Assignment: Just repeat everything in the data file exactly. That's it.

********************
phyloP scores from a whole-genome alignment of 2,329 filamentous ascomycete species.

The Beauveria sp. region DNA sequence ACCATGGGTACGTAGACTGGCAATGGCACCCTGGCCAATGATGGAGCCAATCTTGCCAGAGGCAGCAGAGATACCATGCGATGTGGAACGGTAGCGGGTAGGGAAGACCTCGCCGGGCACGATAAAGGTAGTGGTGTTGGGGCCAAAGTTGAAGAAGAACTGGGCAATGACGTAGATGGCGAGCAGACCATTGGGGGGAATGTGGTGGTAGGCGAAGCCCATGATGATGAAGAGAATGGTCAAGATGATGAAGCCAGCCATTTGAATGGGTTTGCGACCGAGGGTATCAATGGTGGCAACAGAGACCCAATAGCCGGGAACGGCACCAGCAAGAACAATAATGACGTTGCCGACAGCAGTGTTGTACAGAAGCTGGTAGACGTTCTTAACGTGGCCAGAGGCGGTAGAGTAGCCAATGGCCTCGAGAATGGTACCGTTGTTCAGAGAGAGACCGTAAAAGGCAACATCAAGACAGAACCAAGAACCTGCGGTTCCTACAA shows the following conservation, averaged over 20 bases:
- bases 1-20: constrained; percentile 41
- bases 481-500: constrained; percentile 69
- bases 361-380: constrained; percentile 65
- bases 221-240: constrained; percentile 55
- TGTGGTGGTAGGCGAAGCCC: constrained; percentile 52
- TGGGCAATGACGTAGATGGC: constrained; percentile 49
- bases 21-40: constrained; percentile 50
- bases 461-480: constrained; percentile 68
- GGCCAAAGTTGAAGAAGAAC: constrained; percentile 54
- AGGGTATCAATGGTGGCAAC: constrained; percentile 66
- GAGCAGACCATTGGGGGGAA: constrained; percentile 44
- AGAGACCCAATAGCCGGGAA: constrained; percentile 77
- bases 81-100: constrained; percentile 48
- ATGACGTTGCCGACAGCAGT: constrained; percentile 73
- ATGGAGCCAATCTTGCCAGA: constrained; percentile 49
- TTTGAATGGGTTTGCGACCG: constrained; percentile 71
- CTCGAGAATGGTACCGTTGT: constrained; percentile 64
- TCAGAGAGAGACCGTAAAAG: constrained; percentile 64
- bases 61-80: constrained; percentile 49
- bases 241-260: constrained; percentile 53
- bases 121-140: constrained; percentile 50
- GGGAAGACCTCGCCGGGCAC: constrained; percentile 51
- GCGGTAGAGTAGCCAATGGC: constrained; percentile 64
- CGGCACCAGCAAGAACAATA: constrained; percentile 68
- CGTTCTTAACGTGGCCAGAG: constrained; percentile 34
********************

phyloP scores from a whole-genome alignment of 2,329 filamentous ascomycete species.

The Beauveria sp. region DNA sequence ACCATGGGTACGTAGACTGGCAATGGCACCCTGGCCAATGATGGAGCCAATCTTGCCAGAGGCAGCAGAGATACCATGCGATGTGGAACGGTAGCGGGTAGGGAAGACCTCGCCGGGCACGATAAAGGTAGTGGTGTTGGGGCCAAAGTTGAAGAAGAACTGGGCAATGACGTAGATGGCGAGCAGACCATTGGGGGGAATGTGGTGGTAGGCGAAGCCCATGATGATGAAGAGAATGGTCAAGATGATGAAGCCAGCCATTTGAATGGGTTTGCGACCGAGGGTATCAATGGTGGCAACAGAGACCCAATAGCCGGGAACGGCACCAGCAAGAACAATAATGACGTTGCCGACAGCAGTGTTGTACAGAAGCTGGTAGACGTTCTTAACGTGGCCAGAGGCGGTAGAGTAGCCAATGGCCTCGAGAATGGTACCGTTGTTCAGAGAGAGACCGTAAAAGGCAACATCAAGACAGAACCAAGAACCTGCGGTTCCTACAA shows the following conservation, averaged over 20 bases:
- bases 1-20: constrained; percentile 41
- bases 481-500: constrained; percentile 69
- bases 361-380: constrained; percentile 65
- bases 221-240: constrained; percentile 55
- TGTGGTGGTAGGCGAAGCCC: constrained; percentile 52
- TGGGCAATGACGTAGATGGC: constrained; percentile 49
- bases 21-40: constrained; percentile 50
- bases 461-480: constrained; percentile 68
- GGCCAAAGTTGAAGAAGAAC: constrained; percentile 54
- AGGGTATCAATGGTGGCAAC: constrained; percentile 66
- GAGCAGACCATTGGGGGGAA: constrained; percentile 44
- AGAGACCCAATAGCCGGGAA: constrained; percentile 77
- bases 81-100: constrained; percentile 48
- ATGACGTTGCCGACAGCAGT: constrained; percentile 73
- ATGGAGCCAATCTTGCCAGA: constrained; percentile 49
- TTTGAATGGGTTTGCGACCG: constrained; percentile 71
- CTCGAGAATGGTACCGTTGT: constrained; percentile 64
- TCAGAGAGAGACCGTAAAAG: constrained; percentile 64
- bases 61-80: constrained; percentile 49
- bases 241-260: constrained; percentile 53
- bases 121-140: constrained; percentile 50
- GGGAAGACCTCGCCGGGCAC: constrained; percentile 51
- GCGGTAGAGTAGCCAATGGC: constrained; percentile 64
- CGGCACCAGCAAGAACAATA: constrained; percentile 68
- CGTTCTTAACGTGGCCAGAG: constrained; percentile 34